My Preaching Philosophy

First of all, I’m no expert on the subject of preaching — far from it. I’m not a brilliant orator by any means. I took homiletics classes in college, and I have several years of sporadic hands-on preaching experience. That’s the extent of my preaching “expertise.” For the uninitiated, homiletics is the art of preaching. It seeks to teach the pastor how to craft and deliver a sermon. Homiletics is also concerned with looking at the great preachers of the past and present, and learning from them.

I loved reading about the preaching prowess of SpurgeonChrysostom, and Criswell. But, I learned that I could only be me when it comes to preaching. I love to hear good Christ-exalting, God-honoring, Spirit-empowered, Gospel-centered preaching. I would consider myself a connoisseur, if you will, of fine preaching. That being said, I do get asked from time to time about my philosophy of preaching, if you will. To your benefit (or peril) I offer these few humble thoughts.

Jesus is the theme. It seems apparent that Jesus even thought that he should be the central aim of preaching. All of scripture points to him (Luke 24:27). He is the final word (Hebrews 1:1-2). Therefore, preachers should direct people’s attention to him, no? Too many preachers preach as if Jesus is one of many characters in a Bible story, and not THE singular message of the Bible. This is why, to me, making Jesus the theme has to be the pulpiteer’s singular intention.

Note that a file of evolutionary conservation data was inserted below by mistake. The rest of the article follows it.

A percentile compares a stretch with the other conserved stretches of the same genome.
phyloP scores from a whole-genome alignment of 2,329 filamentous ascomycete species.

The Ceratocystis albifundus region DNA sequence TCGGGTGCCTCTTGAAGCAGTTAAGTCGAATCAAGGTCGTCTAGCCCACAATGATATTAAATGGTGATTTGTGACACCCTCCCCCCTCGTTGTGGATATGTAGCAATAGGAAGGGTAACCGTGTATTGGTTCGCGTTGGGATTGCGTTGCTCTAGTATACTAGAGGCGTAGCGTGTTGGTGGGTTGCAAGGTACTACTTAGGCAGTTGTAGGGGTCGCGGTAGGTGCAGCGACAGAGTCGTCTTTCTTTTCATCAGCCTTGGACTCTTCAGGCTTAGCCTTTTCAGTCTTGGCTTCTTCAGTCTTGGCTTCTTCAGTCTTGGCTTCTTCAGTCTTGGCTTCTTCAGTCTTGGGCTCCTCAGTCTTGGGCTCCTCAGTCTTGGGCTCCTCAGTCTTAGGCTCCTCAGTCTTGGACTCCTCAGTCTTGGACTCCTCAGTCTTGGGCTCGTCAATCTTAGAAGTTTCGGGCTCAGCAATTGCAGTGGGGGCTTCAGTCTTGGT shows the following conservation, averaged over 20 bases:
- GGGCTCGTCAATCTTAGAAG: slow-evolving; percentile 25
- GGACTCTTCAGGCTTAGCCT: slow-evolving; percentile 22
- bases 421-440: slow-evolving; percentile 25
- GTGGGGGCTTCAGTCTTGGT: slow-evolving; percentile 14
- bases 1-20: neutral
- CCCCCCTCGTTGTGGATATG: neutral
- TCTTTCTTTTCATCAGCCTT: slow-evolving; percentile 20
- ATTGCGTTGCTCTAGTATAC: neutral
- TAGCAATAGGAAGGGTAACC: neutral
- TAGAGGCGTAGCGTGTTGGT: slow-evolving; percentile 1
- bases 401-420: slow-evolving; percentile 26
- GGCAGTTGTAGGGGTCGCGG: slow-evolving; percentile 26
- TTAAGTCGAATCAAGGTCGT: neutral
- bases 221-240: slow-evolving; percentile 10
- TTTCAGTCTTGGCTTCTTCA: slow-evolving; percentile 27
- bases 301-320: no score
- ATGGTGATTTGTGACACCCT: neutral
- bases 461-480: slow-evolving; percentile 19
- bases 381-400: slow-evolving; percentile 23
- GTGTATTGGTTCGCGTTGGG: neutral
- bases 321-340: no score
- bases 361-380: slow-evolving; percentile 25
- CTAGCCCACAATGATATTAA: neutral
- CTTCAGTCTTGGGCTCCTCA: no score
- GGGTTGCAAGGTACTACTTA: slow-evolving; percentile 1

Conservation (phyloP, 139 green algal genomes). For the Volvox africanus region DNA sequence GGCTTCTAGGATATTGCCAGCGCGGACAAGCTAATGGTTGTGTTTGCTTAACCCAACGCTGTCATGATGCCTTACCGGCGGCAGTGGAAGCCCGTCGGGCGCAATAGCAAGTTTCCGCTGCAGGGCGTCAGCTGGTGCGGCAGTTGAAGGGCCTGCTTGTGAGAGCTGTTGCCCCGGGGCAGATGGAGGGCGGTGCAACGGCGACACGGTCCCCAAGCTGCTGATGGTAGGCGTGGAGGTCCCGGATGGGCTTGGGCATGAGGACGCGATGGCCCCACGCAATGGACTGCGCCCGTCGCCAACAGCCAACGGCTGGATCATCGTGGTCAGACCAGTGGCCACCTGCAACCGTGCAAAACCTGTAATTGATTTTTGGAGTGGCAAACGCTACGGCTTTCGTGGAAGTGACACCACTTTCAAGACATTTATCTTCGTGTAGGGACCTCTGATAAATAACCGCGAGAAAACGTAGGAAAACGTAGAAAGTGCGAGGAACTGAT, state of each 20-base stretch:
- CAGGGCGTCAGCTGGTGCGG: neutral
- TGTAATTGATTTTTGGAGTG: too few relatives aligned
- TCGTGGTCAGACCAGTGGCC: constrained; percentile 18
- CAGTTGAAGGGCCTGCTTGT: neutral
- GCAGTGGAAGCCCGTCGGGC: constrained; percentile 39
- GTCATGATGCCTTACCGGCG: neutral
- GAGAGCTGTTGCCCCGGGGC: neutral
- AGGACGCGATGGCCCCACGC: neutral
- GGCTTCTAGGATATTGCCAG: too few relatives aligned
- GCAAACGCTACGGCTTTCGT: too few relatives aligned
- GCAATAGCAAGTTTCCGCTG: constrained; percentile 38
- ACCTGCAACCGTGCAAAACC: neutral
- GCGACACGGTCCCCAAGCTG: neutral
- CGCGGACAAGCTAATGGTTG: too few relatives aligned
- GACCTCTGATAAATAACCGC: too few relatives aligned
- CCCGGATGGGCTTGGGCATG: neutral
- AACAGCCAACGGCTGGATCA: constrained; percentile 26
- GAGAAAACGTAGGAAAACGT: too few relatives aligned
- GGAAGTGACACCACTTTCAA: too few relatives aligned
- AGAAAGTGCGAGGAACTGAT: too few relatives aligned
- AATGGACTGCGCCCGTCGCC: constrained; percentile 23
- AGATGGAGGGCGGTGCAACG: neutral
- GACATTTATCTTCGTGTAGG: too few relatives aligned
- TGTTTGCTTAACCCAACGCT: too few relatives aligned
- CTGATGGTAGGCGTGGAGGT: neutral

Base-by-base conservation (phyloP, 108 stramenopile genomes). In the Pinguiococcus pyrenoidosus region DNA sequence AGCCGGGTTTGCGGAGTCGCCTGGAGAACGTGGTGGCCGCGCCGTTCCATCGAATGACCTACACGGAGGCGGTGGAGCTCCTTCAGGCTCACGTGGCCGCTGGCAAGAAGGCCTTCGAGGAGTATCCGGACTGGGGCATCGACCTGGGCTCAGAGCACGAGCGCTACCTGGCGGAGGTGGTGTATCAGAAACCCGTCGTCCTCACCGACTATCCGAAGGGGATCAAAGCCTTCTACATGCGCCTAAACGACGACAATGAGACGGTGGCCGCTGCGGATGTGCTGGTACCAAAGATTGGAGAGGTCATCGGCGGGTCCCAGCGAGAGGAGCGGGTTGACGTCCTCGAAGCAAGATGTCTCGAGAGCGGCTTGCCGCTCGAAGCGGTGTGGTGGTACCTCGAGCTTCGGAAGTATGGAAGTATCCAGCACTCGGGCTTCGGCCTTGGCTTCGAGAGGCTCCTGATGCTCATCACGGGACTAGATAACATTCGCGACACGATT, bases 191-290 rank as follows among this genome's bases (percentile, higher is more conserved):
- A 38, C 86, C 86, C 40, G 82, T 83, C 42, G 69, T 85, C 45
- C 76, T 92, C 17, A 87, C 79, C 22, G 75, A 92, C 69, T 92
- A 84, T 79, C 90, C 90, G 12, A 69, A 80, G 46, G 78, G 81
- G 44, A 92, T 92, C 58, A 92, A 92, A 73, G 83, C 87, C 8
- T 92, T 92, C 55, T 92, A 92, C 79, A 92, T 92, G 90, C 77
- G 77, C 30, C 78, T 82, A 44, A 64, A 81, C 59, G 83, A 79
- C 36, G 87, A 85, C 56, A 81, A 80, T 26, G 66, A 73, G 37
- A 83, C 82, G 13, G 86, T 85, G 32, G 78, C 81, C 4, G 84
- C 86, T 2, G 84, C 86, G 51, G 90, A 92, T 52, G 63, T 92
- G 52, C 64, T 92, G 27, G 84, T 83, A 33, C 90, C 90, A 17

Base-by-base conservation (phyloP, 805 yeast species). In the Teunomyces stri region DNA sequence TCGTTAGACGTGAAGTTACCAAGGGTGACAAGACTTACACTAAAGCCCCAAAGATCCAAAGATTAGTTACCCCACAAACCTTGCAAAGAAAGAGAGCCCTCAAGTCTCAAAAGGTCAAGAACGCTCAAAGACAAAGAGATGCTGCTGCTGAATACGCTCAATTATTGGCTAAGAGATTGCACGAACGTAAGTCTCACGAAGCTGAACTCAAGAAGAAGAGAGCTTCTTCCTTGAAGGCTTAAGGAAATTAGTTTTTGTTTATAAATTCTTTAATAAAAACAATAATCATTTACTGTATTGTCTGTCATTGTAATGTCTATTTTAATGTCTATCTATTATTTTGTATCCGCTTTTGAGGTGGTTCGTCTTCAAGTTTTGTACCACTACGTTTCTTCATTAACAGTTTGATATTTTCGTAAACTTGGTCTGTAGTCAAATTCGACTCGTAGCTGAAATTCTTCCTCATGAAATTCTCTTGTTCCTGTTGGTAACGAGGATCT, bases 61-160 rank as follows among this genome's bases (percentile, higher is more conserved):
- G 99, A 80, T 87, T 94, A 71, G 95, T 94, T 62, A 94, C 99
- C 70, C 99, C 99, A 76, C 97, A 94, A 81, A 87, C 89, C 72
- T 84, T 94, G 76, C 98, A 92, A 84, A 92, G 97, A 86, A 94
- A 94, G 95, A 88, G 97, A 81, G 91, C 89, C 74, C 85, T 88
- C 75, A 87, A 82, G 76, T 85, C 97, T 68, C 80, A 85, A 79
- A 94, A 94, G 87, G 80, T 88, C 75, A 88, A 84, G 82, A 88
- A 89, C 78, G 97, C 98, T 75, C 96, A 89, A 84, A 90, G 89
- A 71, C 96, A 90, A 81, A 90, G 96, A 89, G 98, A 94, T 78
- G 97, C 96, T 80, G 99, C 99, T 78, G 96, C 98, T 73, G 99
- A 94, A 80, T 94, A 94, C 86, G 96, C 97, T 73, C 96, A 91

Don’t preach for the ‘amen.’ Too many preachers, I think, are concerned with saying something pithy than saying something substantial. They stress more about eliciting ‘amens’ from the crowd rather than “well dones” from God. I take my cue from Paul that “My message and my preaching were not with wise and persuasive words, but with a demonstration of the Spirit’s power, so that your faith might not rest on men’s wisdom, but on God’s power” (1 Corinthians 2:4-5). Paul didn’t mean that he wasn’t wise in his preaching, or persuasive – preachers should be both – but that his words only had effect if preached in God’s power.

This principle also ensures that I never listen to those blustery, screaming, amen-addicted preachers from the Dark Corner.

Don’t be afraid to go deep. Preachers sometimes sell their hearers short and assume that they are not ready or willing to go deep into the the Bible. They are afraid to examine and unpack the deep things of God. Throughout my preaching “career,” I’ve had well-meaning pastors either tell me explicitly or imply that I needed to “dumb down” the message in order to reach a wider audience. While I do agree that the gospel message is simple, it is not simplistic.

I believe many preachers shy away from the heavy stuff because they are ill-equipped to take the deep concepts of God’s Word and present them in a simple and direct fashion. In my opinion this leaves the congregation in diapers and stunts their spiritual growth (Hebrews 5:11-6:1). It does a disservice to the church, and leads to many problematic issues.